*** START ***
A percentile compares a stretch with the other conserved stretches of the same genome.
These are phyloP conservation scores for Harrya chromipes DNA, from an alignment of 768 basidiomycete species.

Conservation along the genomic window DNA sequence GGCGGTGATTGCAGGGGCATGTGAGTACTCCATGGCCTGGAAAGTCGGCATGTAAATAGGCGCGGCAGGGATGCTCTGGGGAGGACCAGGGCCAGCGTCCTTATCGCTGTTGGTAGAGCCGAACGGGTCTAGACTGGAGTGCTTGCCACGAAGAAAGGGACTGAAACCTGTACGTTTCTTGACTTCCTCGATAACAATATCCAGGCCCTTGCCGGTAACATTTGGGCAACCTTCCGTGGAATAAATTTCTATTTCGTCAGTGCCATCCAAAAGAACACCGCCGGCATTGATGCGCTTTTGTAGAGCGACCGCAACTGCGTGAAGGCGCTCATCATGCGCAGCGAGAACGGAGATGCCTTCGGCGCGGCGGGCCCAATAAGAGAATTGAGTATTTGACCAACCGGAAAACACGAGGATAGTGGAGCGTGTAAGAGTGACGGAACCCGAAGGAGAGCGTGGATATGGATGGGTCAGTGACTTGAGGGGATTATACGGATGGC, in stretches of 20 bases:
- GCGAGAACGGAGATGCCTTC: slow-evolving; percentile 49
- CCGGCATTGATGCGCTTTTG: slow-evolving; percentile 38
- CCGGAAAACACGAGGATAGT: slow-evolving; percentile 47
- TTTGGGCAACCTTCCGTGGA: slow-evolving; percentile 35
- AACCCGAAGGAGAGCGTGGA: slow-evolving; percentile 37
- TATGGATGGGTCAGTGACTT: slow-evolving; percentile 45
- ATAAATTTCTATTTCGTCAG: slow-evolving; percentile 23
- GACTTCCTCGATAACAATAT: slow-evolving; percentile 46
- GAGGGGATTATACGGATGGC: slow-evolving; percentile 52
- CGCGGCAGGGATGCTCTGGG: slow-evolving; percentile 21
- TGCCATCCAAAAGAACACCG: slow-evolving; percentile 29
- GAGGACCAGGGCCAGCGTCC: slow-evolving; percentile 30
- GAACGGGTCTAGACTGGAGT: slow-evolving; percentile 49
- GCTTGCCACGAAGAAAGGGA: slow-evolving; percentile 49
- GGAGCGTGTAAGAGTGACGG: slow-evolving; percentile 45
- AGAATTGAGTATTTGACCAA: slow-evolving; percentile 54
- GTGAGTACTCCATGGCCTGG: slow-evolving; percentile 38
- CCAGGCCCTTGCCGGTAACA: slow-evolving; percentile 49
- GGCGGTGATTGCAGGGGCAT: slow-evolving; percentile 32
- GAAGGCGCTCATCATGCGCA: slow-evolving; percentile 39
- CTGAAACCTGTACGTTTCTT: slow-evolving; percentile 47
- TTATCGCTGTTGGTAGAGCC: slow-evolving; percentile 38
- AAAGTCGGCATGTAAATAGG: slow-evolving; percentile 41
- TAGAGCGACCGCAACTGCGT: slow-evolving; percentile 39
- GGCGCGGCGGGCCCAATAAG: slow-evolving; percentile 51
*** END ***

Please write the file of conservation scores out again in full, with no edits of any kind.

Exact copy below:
A percentile compares a stretch with the other conserved stretches of the same genome.
These are phyloP conservation scores for Harrya chromipes DNA, from an alignment of 768 basidiomycete species.

Conservation along the genomic window DNA sequence GGCGGTGATTGCAGGGGCATGTGAGTACTCCATGGCCTGGAAAGTCGGCATGTAAATAGGCGCGGCAGGGATGCTCTGGGGAGGACCAGGGCCAGCGTCCTTATCGCTGTTGGTAGAGCCGAACGGGTCTAGACTGGAGTGCTTGCCACGAAGAAAGGGACTGAAACCTGTACGTTTCTTGACTTCCTCGATAACAATATCCAGGCCCTTGCCGGTAACATTTGGGCAACCTTCCGTGGAATAAATTTCTATTTCGTCAGTGCCATCCAAAAGAACACCGCCGGCATTGATGCGCTTTTGTAGAGCGACCGCAACTGCGTGAAGGCGCTCATCATGCGCAGCGAGAACGGAGATGCCTTCGGCGCGGCGGGCCCAATAAGAGAATTGAGTATTTGACCAACCGGAAAACACGAGGATAGTGGAGCGTGTAAGAGTGACGGAACCCGAAGGAGAGCGTGGATATGGATGGGTCAGTGACTTGAGGGGATTATACGGATGGC, in stretches of 20 bases:
- GCGAGAACGGAGATGCCTTC: slow-evolving; percentile 49
- CCGGCATTGATGCGCTTTTG: slow-evolving; percentile 38
- CCGGAAAACACGAGGATAGT: slow-evolving; percentile 47
- TTTGGGCAACCTTCCGTGGA: slow-evolving; percentile 35
- AACCCGAAGGAGAGCGTGGA: slow-evolving; percentile 37
- TATGGATGGGTCAGTGACTT: slow-evolving; percentile 45
- ATAAATTTCTATTTCGTCAG: slow-evolving; percentile 23
- GACTTCCTCGATAACAATAT: slow-evolving; percentile 46
- GAGGGGATTATACGGATGGC: slow-evolving; percentile 52
- CGCGGCAGGGATGCTCTGGG: slow-evolving; percentile 21
- TGCCATCCAAAAGAACACCG: slow-evolving; percentile 29
- GAGGACCAGGGCCAGCGTCC: slow-evolving; percentile 30
- GAACGGGTCTAGACTGGAGT: slow-evolving; percentile 49
- GCTTGCCACGAAGAAAGGGA: slow-evolving; percentile 49
- GGAGCGTGTAAGAGTGACGG: slow-evolving; percentile 45
- AGAATTGAGTATTTGACCAA: slow-evolving; percentile 54
- GTGAGTACTCCATGGCCTGG: slow-evolving; percentile 38
- CCAGGCCCTTGCCGGTAACA: slow-evolving; percentile 49
- GGCGGTGATTGCAGGGGCAT: slow-evolving; percentile 32
- GAAGGCGCTCATCATGCGCA: slow-evolving; percentile 39
- CTGAAACCTGTACGTTTCTT: slow-evolving; percentile 47
- TTATCGCTGTTGGTAGAGCC: slow-evolving; percentile 38
- AAAGTCGGCATGTAAATAGG: slow-evolving; percentile 41
- TAGAGCGACCGCAACTGCGT: slow-evolving; percentile 39
- GGCGCGGCGGGCCCAATAAG: slow-evolving; percentile 51